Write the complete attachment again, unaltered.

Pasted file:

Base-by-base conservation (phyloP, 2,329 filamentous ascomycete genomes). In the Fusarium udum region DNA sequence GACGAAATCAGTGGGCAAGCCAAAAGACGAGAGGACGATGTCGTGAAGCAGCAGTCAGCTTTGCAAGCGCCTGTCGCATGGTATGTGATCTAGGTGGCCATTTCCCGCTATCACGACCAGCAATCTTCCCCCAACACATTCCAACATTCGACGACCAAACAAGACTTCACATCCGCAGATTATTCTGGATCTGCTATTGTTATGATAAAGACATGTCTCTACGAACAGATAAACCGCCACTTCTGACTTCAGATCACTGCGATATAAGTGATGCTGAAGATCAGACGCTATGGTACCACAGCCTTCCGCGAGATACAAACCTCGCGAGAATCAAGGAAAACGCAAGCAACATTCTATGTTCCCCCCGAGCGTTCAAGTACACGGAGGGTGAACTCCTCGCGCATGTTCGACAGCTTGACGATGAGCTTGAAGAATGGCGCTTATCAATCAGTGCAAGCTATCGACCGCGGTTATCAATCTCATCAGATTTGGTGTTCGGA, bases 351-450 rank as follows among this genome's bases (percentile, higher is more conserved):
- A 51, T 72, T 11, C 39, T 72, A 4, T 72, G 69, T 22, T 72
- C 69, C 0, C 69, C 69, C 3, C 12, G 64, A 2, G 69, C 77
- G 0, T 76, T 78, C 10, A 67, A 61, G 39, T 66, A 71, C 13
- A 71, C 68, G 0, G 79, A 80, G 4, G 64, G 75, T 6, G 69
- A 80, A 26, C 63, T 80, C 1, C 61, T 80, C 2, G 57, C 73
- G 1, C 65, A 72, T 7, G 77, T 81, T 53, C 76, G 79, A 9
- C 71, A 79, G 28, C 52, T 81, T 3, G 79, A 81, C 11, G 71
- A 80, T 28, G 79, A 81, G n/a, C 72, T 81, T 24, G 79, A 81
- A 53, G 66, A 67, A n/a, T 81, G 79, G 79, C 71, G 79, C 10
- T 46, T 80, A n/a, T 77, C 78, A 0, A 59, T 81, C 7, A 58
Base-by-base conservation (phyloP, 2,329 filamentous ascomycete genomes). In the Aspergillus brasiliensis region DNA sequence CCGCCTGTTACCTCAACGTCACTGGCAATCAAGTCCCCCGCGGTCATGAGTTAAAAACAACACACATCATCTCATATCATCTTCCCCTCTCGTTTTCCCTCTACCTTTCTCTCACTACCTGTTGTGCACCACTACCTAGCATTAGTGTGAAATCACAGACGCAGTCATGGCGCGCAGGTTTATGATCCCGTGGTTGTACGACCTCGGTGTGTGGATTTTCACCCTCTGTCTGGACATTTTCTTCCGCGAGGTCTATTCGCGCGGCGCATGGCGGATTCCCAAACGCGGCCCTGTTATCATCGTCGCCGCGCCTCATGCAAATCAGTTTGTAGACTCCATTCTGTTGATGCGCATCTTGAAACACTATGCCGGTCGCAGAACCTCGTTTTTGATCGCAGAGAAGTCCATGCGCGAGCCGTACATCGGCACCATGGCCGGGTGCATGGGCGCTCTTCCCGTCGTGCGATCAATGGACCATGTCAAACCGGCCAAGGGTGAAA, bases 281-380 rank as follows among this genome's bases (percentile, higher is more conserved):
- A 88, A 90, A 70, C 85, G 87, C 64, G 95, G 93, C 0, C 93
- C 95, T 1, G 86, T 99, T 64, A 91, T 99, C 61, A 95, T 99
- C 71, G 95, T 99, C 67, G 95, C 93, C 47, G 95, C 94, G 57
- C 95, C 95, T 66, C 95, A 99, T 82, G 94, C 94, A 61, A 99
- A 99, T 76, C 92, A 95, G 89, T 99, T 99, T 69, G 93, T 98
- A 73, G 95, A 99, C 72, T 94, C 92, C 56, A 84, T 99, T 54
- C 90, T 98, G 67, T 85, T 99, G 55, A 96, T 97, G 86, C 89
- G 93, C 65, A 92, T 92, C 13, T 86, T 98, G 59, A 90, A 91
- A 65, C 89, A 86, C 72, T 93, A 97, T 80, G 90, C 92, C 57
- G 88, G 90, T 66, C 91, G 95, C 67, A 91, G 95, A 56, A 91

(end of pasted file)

Base-by-base conservation (phyloP, 2,329 filamentous ascomycete genomes). In the Fusarium udum region DNA sequence GACGAAATCAGTGGGCAAGCCAAAAGACGAGAGGACGATGTCGTGAAGCAGCAGTCAGCTTTGCAAGCGCCTGTCGCATGGTATGTGATCTAGGTGGCCATTTCCCGCTATCACGACCAGCAATCTTCCCCCAACACATTCCAACATTCGACGACCAAACAAGACTTCACATCCGCAGATTATTCTGGATCTGCTATTGTTATGATAAAGACATGTCTCTACGAACAGATAAACCGCCACTTCTGACTTCAGATCACTGCGATATAAGTGATGCTGAAGATCAGACGCTATGGTACCACAGCCTTCCGCGAGATACAAACCTCGCGAGAATCAAGGAAAACGCAAGCAACATTCTATGTTCCCCCCGAGCGTTCAAGTACACGGAGGGTGAACTCCTCGCGCATGTTCGACAGCTTGACGATGAGCTTGAAGAATGGCGCTTATCAATCAGTGCAAGCTATCGACCGCGGTTATCAATCTCATCAGATTTGGTGTTCGGA, bases 351-450 rank as follows among this genome's bases (percentile, higher is more conserved):
- A 51, T 72, T 11, C 39, T 72, A 4, T 72, G 69, T 22, T 72
- C 69, C 0, C 69, C 69, C 3, C 12, G 64, A 2, G 69, C 77
- G 0, T 76, T 78, C 10, A 67, A 61, G 39, T 66, A 71, C 13
- A 71, C 68, G 0, G 79, A 80, G 4, G 64, G 75, T 6, G 69
- A 80, A 26, C 63, T 80, C 1, C 61, T 80, C 2, G 57, C 73
- G 1, C 65, A 72, T 7, G 77, T 81, T 53, C 76, G 79, A 9
- C 71, A 79, G 28, C 52, T 81, T 3, G 79, A 81, C 11, G 71
- A 80, T 28, G 79, A 81, G n/a, C 72, T 81, T 24, G 79, A 81
- A 53, G 66, A 67, A n/a, T 81, G 79, G 79, C 71, G 79, C 10
- T 46, T 80, A n/a, T 77, C 78, A 0, A 59, T 81, C 7, A 58
Base-by-base conservation (phyloP, 2,329 filamentous ascomycete genomes). In the Aspergillus brasiliensis region DNA sequence CCGCCTGTTACCTCAACGTCACTGGCAATCAAGTCCCCCGCGGTCATGAGTTAAAAACAACACACATCATCTCATATCATCTTCCCCTCTCGTTTTCCCTCTACCTTTCTCTCACTACCTGTTGTGCACCACTACCTAGCATTAGTGTGAAATCACAGACGCAGTCATGGCGCGCAGGTTTATGATCCCGTGGTTGTACGACCTCGGTGTGTGGATTTTCACCCTCTGTCTGGACATTTTCTTCCGCGAGGTCTATTCGCGCGGCGCATGGCGGATTCCCAAACGCGGCCCTGTTATCATCGTCGCCGCGCCTCATGCAAATCAGTTTGTAGACTCCATTCTGTTGATGCGCATCTTGAAACACTATGCCGGTCGCAGAACCTCGTTTTTGATCGCAGAGAAGTCCATGCGCGAGCCGTACATCGGCACCATGGCCGGGTGCATGGGCGCTCTTCCCGTCGTGCGATCAATGGACCATGTCAAACCGGCCAAGGGTGAAA, bases 281-380 rank as follows among this genome's bases (percentile, higher is more conserved):
- A 88, A 90, A 70, C 85, G 87, C 64, G 95, G 93, C 0, C 93
- C 95, T 1, G 86, T 99, T 64, A 91, T 99, C 61, A 95, T 99
- C 71, G 95, T 99, C 67, G 95, C 93, C 47, G 95, C 94, G 57
- C 95, C 95, T 66, C 95, A 99, T 82, G 94, C 94, A 61, A 99
- A 99, T 76, C 92, A 95, G 89, T 99, T 99, T 69, G 93, T 98
- A 73, G 95, A 99, C 72, T 94, C 92, C 56, A 84, T 99, T 54
- C 90, T 98, G 67, T 85, T 99, G 55, A 96, T 97, G 86, C 89
- G 93, C 65, A 92, T 92, C 13, T 86, T 98, G 59, A 90, A 91
- A 65, C 89, A 86, C 72, T 93, A 97, T 80, G 90, C 92, C 57
- G 88, G 90, T 66, C 91, G 95, C 67, A 91, G 95, A 56, A 91